My to-do list: It's not what you think it is!
Your to-do list is really a travel brochure.
My plate is loaded. Full up. Spilling over.
I have so many projects in the air, I’ve been suffering major brain buzz. I hardly even know where to start.
Now, life coach and writer Martha Beck has a great article on how to unhook yourself from a to-do list. I think she actually suggests scheduling “empty time” in there.
And I know my life is so much more than a to-do list. One of her clients, on her deathbed, jokingly said, “At least this is one more thing I can cross off my to-do list!”
But I needed something more. Something that felt more like my whole approach to life. And this morning, I found it.
I was writing my morning pages–the “brain data dump” I try to do every morning. Sure enough, “more things I have to do” kept popping up as I wrote, and I dutifully added them to today’s ever-growing list. It’s already so long, I couldn’t possible complete the tasks in a week, let alone a day.
With a big sigh, I started to prioritize my tasks. What could wait? Which ones were more important? Which IS more important–the ones about my family? The ones about the latest foster puppy? The new open studio tour I’m working on? Cleaning my studio so I can HAVE an open studio? What about my upcoming surgery? Should I focus on getting healthy? What about my phone date with Lyedie this afternoon? (You can read more about integral coach Lyedie Lydecker here and read my article about her here.
Ah. Lyedie. What was that she said about time?
It’s not about priorities. It’s not even about balance–balancing family time with art time, friend time with exercise, pet care with health care.
It’s about awareness, and intention, and engagement.
For me, it’s about crafting a whole life. Seeing, learning, participating, growing. Not sideways(sigh), but inside-ways.
That’s when it hit me. What my to-do list really is.
It’s a travel guide for my life.
It’s not an AAA road map. It’s a list of possibilities.
Priority be damned.
Some of these tasks aren’t high priority. But they also won’t take much time or effort. Or I can do them on my way to another, “higher priority” task.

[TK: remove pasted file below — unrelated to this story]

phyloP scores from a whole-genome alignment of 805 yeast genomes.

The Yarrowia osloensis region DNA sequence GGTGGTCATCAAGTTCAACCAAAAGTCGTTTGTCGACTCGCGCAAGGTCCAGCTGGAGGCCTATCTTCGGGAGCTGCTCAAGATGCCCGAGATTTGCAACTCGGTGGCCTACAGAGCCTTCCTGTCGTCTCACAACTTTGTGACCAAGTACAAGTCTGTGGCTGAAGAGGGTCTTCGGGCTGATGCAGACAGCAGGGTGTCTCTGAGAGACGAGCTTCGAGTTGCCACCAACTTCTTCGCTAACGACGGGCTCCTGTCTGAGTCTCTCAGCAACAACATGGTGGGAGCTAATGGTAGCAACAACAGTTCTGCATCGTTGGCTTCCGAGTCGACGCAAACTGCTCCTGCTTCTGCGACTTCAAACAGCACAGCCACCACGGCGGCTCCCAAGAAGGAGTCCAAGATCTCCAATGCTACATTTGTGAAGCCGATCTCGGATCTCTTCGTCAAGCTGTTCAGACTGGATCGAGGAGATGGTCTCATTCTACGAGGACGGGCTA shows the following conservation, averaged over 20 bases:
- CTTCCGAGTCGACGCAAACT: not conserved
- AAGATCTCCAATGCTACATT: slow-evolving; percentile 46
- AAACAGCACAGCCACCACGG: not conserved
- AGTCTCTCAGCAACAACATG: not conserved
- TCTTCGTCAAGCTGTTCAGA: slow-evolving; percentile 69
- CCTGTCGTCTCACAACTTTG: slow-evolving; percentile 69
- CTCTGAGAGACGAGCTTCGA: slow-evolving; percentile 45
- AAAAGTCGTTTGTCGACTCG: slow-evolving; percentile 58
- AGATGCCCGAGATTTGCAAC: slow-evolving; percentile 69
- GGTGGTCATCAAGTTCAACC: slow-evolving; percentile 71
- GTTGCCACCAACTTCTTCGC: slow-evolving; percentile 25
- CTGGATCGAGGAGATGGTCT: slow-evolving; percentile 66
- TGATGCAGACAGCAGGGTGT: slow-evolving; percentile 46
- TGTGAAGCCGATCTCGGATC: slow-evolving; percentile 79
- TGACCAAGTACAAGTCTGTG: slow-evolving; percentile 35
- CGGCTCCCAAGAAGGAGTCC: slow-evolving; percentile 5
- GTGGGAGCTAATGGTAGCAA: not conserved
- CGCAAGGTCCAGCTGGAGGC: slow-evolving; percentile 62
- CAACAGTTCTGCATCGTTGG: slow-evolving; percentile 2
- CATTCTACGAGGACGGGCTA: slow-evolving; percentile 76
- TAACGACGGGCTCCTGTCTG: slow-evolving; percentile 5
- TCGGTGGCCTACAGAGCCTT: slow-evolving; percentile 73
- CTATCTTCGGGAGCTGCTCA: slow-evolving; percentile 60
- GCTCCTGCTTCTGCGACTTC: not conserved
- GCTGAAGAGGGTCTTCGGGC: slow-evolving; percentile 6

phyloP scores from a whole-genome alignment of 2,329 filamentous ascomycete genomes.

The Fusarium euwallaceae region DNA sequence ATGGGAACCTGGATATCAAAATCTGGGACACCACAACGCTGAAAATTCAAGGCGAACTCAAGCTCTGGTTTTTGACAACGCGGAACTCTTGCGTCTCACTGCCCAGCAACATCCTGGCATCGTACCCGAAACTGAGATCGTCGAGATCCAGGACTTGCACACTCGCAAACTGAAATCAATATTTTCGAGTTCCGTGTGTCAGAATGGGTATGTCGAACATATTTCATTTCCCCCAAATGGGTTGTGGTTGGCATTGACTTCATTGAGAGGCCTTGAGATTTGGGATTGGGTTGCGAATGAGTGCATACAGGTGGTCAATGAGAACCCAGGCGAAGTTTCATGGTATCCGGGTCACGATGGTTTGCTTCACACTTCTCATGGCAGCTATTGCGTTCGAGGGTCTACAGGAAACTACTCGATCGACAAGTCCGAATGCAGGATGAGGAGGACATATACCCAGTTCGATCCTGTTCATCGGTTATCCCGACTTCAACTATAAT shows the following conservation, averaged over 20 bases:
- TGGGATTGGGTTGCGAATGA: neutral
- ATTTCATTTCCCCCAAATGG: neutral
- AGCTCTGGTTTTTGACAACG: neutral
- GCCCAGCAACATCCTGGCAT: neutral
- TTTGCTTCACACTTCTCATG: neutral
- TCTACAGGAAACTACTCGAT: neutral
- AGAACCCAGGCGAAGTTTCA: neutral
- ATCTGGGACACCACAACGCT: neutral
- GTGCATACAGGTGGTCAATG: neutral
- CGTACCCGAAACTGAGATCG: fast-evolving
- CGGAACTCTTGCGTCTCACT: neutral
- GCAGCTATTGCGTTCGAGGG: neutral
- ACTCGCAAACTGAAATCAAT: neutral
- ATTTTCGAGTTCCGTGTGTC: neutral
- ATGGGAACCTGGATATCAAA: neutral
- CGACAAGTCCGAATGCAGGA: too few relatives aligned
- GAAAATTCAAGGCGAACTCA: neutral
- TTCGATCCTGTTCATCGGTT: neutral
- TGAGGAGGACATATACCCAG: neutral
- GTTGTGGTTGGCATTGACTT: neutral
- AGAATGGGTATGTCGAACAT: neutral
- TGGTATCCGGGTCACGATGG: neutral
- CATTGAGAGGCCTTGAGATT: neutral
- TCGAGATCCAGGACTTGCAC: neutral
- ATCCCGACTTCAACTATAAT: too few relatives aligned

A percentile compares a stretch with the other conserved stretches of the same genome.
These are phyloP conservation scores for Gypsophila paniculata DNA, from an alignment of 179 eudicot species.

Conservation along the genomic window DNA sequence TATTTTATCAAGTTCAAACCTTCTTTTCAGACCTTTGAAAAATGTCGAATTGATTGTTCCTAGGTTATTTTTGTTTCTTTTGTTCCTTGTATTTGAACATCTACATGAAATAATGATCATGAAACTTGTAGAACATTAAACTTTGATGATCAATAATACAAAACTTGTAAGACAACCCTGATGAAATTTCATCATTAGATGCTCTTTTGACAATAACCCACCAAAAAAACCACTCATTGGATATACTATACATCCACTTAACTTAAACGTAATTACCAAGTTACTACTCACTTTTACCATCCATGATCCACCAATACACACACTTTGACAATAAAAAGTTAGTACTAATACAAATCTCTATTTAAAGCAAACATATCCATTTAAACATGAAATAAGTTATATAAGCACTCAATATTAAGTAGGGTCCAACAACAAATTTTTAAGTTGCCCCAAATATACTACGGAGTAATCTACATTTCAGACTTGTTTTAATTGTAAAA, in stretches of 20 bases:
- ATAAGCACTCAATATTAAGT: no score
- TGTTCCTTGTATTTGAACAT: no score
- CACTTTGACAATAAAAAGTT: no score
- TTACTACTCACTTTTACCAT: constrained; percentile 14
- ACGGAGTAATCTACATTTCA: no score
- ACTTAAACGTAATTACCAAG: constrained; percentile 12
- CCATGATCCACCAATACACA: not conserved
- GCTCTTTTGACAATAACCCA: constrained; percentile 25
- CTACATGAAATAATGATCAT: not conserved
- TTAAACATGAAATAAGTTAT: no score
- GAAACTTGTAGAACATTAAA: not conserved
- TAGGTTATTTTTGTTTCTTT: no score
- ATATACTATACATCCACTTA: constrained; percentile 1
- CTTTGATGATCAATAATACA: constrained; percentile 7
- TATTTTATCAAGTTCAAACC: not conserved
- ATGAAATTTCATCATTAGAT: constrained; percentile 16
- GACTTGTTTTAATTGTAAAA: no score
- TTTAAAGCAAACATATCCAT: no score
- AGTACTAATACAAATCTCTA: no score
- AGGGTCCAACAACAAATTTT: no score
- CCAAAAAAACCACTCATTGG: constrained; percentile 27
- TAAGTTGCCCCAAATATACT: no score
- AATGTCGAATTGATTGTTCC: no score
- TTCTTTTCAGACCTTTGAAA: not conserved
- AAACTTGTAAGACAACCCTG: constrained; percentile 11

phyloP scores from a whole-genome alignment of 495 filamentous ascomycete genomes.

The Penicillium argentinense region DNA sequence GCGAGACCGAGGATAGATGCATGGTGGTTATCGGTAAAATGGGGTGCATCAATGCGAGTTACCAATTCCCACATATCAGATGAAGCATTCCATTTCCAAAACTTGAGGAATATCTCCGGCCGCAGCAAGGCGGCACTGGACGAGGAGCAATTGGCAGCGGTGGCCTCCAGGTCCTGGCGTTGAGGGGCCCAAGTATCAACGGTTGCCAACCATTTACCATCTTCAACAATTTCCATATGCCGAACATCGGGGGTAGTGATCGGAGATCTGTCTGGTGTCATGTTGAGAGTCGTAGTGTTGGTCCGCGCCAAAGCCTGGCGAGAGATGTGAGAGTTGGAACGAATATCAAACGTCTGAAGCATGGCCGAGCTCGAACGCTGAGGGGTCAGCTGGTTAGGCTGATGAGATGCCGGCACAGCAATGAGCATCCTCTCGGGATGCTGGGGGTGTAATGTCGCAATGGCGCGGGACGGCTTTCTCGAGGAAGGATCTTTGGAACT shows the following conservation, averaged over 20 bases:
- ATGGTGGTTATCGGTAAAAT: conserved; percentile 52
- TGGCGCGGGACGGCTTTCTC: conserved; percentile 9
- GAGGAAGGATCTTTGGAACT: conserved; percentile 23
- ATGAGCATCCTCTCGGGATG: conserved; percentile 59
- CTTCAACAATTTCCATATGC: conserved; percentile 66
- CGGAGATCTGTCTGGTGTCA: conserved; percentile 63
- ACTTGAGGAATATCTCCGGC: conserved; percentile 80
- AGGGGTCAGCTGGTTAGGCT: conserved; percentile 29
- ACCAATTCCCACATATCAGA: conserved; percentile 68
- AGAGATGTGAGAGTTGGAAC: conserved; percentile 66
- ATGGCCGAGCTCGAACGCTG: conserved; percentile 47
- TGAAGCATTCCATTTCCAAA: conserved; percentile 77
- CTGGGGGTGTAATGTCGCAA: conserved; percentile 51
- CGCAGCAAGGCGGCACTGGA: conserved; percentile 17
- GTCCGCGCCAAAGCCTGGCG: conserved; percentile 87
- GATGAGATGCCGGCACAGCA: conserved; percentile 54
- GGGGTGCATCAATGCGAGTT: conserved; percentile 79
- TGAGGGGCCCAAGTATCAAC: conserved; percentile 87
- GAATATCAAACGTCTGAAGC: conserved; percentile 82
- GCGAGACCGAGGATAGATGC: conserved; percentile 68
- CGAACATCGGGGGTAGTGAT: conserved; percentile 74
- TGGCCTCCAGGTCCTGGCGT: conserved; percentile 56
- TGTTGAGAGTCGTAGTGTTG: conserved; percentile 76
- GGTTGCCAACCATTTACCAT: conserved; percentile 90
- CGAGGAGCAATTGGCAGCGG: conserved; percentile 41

Some are totally unimportant. But I like doing them. They look like work, but they are actually fun.
Even some of the most important ones aren’t necessarily time-sensitive. They’re big, but they can wait. And sometimes, they can’t happen until other smaller, simpler steps are taken.
But what really blew me away today was thinking about the unimportant, quick, not fun, actually dreaded tasks on my list from a week ago.
It involved picking something up from a person I’ve had totally negative encounters with. This person is sarcastic and resentful, in a job they hate and not getting the recognition they feel they deserve.
I thoroughly dreaded the pick-up, and had to force myself to do it. Actually, I did it first because I wanted to get it over with.
I decided to be my higher self for just a few minutes. I said I was sorry for the circumstances behind their donation.
And the walls of anger came tumbling down.
I’m sorry to be so circumspect, but want to protect their privacy. Let’s just say that I saw another side to this person, a totally different aspect of their life that blew me away. They opened up to me, sharing their sadness and joy, their dreams and hopes.
It turns out I was able to speak to that in a way that encouraged and supported them. I gave them the small thank-you gift I’d prepared, and they were delighted and grateful.
Now, the point here isn’t that all people (okay, almost all people) have an inner beauty, if only we knew where to look.
The point is, this was an item on my to-do list I’d dreaded. And it was actually a door into something powerful and profound.
There was a connection, a reconciliation, a new way to interact with this person in the future.
And it all came from a place I never could have predicted.
Now I’m sitting here with that same to-do list.
It looks different. It doesn’t seem to fill me with as much anxiety. Time doesn’t seem like a upside-down bottle of sand with grains running out the bottom.
It looks like a travel guide to a mysterious, exciting and beautiful new country, a country I’ve wanted to visit all my life..